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Statistics on Drug Use Show Continuing Need for Drug Rehab Programs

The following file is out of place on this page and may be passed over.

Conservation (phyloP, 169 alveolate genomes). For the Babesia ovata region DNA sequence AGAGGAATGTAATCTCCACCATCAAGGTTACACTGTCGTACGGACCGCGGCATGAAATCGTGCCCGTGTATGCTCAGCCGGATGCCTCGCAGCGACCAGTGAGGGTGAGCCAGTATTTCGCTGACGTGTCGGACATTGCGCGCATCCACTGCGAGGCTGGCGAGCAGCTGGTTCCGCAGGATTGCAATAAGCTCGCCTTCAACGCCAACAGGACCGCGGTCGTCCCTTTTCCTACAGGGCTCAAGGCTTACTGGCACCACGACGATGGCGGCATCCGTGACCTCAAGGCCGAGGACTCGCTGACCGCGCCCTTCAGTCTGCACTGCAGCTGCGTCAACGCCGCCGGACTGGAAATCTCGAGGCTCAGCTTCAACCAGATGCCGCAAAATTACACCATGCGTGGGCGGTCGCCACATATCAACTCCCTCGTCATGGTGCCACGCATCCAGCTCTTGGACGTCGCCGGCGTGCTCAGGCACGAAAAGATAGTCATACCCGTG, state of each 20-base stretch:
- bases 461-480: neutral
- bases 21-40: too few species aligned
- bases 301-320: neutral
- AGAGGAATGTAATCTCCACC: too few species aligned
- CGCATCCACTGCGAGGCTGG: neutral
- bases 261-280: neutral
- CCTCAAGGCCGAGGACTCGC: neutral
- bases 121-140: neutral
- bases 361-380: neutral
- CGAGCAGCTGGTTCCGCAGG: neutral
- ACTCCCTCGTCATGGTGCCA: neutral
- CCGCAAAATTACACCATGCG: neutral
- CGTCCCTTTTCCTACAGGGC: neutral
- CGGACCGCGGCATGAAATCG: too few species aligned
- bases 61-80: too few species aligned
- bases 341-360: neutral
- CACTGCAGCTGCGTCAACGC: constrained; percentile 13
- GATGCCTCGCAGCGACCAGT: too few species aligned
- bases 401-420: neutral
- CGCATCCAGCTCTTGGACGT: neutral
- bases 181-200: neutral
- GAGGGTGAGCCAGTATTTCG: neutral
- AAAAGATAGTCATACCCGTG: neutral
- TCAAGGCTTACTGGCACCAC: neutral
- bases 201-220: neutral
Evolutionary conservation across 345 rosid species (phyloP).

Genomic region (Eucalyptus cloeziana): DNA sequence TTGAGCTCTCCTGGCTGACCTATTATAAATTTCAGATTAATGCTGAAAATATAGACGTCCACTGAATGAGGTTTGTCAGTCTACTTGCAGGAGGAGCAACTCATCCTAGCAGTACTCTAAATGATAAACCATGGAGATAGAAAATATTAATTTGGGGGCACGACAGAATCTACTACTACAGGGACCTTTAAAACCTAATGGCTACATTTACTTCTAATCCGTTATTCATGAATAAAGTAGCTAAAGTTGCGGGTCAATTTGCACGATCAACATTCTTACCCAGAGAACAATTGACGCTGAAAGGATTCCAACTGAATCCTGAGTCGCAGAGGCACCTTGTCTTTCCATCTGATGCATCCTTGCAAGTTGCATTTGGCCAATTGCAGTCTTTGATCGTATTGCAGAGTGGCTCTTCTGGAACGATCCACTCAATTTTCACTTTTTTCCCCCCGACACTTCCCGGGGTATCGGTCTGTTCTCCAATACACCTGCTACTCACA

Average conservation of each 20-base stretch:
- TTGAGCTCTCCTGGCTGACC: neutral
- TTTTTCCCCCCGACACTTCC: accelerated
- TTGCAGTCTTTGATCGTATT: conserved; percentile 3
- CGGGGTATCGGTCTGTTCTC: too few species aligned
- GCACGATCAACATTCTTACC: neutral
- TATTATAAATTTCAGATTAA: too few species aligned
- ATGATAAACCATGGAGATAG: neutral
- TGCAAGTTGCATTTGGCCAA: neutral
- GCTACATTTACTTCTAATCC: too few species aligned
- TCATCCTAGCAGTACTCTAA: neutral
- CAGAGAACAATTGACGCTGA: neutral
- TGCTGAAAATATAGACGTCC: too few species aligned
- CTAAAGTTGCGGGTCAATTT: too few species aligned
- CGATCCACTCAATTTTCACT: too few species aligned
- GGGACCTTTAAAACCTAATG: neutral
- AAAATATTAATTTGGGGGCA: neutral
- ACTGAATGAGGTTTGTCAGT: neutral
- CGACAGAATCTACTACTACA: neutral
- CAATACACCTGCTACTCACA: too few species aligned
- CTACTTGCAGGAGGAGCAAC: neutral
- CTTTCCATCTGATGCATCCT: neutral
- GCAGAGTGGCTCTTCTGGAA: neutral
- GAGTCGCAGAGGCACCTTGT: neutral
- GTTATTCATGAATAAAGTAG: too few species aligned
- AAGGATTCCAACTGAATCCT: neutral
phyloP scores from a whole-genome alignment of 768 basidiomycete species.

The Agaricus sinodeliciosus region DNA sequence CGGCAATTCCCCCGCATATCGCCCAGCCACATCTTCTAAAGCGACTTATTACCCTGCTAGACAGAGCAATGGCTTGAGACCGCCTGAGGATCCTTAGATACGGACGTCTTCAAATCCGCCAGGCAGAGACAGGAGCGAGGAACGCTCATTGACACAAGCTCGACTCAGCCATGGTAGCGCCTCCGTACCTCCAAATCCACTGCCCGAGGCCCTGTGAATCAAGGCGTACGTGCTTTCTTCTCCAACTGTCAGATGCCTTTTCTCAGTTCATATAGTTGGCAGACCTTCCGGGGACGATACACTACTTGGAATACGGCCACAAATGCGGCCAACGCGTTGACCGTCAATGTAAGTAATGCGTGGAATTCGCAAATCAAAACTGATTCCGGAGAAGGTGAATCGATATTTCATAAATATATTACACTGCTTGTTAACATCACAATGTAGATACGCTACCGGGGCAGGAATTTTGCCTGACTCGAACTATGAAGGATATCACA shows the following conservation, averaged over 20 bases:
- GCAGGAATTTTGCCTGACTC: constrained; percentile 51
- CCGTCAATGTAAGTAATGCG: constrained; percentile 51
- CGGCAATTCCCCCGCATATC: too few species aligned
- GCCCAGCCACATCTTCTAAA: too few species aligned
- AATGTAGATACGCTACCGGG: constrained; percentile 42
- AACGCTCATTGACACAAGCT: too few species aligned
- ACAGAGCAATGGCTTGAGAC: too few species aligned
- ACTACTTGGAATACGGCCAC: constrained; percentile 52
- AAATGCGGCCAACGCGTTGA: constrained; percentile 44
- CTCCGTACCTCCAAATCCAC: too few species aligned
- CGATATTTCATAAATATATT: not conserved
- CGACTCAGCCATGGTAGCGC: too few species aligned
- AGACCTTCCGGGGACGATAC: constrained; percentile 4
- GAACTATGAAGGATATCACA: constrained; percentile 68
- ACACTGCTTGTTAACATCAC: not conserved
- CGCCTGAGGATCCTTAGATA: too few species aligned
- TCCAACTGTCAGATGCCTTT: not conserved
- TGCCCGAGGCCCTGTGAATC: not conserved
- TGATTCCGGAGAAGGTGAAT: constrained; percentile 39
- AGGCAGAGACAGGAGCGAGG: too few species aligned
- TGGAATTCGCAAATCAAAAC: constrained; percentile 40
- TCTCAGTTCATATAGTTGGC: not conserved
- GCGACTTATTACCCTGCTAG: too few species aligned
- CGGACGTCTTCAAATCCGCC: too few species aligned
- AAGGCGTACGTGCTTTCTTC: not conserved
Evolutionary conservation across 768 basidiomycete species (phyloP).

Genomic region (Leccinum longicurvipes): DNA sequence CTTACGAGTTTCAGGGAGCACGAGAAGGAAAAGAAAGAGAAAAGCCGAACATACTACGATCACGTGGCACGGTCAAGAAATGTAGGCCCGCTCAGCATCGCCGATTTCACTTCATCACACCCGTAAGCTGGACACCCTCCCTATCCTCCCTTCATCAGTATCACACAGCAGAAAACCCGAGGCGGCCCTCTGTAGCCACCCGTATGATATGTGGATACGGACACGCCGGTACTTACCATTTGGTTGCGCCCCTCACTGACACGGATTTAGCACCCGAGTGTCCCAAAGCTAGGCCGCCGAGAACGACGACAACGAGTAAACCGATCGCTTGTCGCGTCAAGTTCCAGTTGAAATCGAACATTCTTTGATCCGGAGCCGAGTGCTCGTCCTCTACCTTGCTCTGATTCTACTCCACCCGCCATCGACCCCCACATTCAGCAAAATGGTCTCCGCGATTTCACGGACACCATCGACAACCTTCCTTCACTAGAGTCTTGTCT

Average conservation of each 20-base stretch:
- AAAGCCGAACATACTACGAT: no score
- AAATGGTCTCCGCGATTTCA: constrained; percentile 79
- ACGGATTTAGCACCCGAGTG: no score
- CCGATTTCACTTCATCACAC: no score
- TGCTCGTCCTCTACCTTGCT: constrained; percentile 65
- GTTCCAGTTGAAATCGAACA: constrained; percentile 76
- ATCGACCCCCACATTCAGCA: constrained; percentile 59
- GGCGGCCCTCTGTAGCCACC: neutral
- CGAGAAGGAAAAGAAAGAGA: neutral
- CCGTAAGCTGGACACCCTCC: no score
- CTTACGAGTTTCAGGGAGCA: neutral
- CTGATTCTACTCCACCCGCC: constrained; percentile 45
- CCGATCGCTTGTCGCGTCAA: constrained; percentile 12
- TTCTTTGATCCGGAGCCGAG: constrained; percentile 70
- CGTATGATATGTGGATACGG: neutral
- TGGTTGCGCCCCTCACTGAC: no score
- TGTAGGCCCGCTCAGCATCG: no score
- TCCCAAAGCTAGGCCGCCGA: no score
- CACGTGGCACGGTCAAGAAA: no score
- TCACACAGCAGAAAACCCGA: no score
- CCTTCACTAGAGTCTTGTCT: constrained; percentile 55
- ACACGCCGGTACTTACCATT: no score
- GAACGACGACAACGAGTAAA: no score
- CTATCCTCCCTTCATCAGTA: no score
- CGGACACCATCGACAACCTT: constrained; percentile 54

Addiction to alcohol and other drugs has been a problem throughout history. Scientific studies of addictions and their treatment began in the United States when congress passed the Porter Bill in 1929. Shortly after, a facility referred to as “The Narcotic Farm” opened outside of Lexington, Kentucky. Inmates from a nearby prison became part of what became one of the first drug treatment programs. Since that time, the government has shown efforts in drug rehabilitation are necessary. Today, the Substance Abuse and Mental Health Services Administration (SAMHSA) reports trends related to drug use and treatment. Much of the information SAMSHA publishes comes from National Survey on Drug Use and Health (NSDUH), an annual survey it conducts on drug use and attitudes. Over time, the statistics from NSDUH give some insight as to why drug rehab programs will continue to be necessary. SAMHSA’s 2009 NSDUH indicates that nearly 22 million people over the age of 12 have used illicit drugs in the last month. That figure indicates about 12 percent of the United States population is at risk for developing an addiction. Daily marijuana usage is up for teens for the first time since the decade of the 1980s. Experts theorize that people in the age group of 12 to 17 believe the drug is less risky than did people of the same age less than a decade ago. With 1 in 10 using illegal drugs and an increase in the use of marijuana in youth, it is likely that many in this population will benefit from or need some type of drug treatment program. In the same study, half of Americans over the age of 12 report being current alcohol drinkers. Drinkers who start drinking before the age of 14 are much more likely to land in treatment than those who start drinking after the legal age. Alcohol use remains commonplace, because of its status as a legal and socially acceptable drug. Drug use, whether legal or illegal, continues to be a problem. Using alcohol and illicit drugs may cause you difficulty in functioning, legal trouble and relationship difficulties. If you use alcohol or illicit drugs, these statistics show you are not alone. Others have experienced similar issues and have found help in drug rehab programs. If you know you are in need of help, contact someone who can lead you toward your path to recovery. (photo via)

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